3  
@Deepak: It's not a matter of the code failing - it's a matter of it being a bad design. –  Jon Skeet Oct 1 '11 at 21:08

First, it is not true that all instance variables are private. Some of them are protected, which still preserves encapsulation.

The general idea of encapsulation is that a class should not expose its internal state. It should only use it for performing its methods. The reason is that each class has a so-called "state space". That is, a set of possible values for its fields. It can control its state space, but if it exposes it, others might put it in an invalid state.

For example, if you have two boolean fields, and the class can function properly only in 3 cases: [false, false], [false, true], and [true, false]. If you make the fields public, another object can set [true, true], not knowing the internal constraints, and the next method called on the original object will trigger unexpected results.

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,Can you explain with an example for this statement "but if it exposes it, others might put it in an invalid state." –  Deepak Oct 1 '11 at 20:27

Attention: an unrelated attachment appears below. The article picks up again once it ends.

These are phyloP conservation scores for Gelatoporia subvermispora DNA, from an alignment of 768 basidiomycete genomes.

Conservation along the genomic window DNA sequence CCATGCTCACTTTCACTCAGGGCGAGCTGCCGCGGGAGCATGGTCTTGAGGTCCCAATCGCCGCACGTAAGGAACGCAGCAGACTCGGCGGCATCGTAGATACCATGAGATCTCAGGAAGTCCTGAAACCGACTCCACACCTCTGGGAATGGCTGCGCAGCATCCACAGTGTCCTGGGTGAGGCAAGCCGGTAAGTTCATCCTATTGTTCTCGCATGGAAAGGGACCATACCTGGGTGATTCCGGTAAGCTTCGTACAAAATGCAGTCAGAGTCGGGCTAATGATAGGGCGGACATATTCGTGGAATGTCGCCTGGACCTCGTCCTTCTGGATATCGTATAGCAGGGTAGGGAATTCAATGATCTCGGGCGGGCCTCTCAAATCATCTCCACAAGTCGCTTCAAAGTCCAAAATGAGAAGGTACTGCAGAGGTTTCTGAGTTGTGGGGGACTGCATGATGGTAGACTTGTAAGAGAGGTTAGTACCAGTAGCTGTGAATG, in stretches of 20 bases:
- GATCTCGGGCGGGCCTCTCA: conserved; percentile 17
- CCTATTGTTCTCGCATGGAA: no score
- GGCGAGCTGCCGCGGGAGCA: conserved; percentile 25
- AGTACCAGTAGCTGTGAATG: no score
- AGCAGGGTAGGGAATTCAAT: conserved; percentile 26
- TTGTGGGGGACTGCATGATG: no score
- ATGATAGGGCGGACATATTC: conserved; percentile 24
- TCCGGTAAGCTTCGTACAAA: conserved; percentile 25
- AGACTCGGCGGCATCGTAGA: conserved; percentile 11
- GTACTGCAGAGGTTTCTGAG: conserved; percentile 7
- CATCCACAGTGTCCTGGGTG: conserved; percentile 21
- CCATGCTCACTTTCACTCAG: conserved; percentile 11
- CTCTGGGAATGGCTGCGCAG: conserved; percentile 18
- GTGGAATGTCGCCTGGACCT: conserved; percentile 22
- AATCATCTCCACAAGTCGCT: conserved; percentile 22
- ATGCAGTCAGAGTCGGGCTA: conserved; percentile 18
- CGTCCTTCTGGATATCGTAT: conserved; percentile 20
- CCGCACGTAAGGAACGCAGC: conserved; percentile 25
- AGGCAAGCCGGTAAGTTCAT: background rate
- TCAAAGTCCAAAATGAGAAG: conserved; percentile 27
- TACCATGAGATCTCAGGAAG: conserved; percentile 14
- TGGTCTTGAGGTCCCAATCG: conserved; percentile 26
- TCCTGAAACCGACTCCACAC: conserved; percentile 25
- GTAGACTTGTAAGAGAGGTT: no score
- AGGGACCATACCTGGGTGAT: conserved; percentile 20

can we have a code example –  Deepak Oct 1 '11 at 20:49

Making instance variables public or private is a design tradeoff the designer makes when declaring the classes. By making instance variables public, you expose details of the class implementation, thereby providing higher efficiency and conciseness of expression at the possible expense of hindering future maintenance efforts. By hiding details of the internal implementation of a class, you have the potential to change the implementation of the class in the future without breaking any code that uses that class.

Oracle White Paper

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Like has been pointed out by several answerers already, instance variables don't have to be private, but they are usually at the very least not made public, in order to preserve encapsulation.

I saw an example in (I think) Clean Code, which very well illustrates this. If I recall correctly, it was a complex number (as in a+bi) type; in any case, something very much like that, I don't have the book handy. It exposed methods to get the value of the real and imaginary parts as well as a method to set the value of the instance. The big benefit of this is that it allows the implementation to be completely replaced without breaking any consumers of the code. For example, complex numbers can be stored on one of two forms: as coordinates on the complex plane (a+bi), or in polar form (φ and |z|). Keeping the internal storage format an implementation detail allows you to change back and forth while still exposing the number on both forms, thus letting the user of the class pick whichever is more convenient for the operation they are currently performing.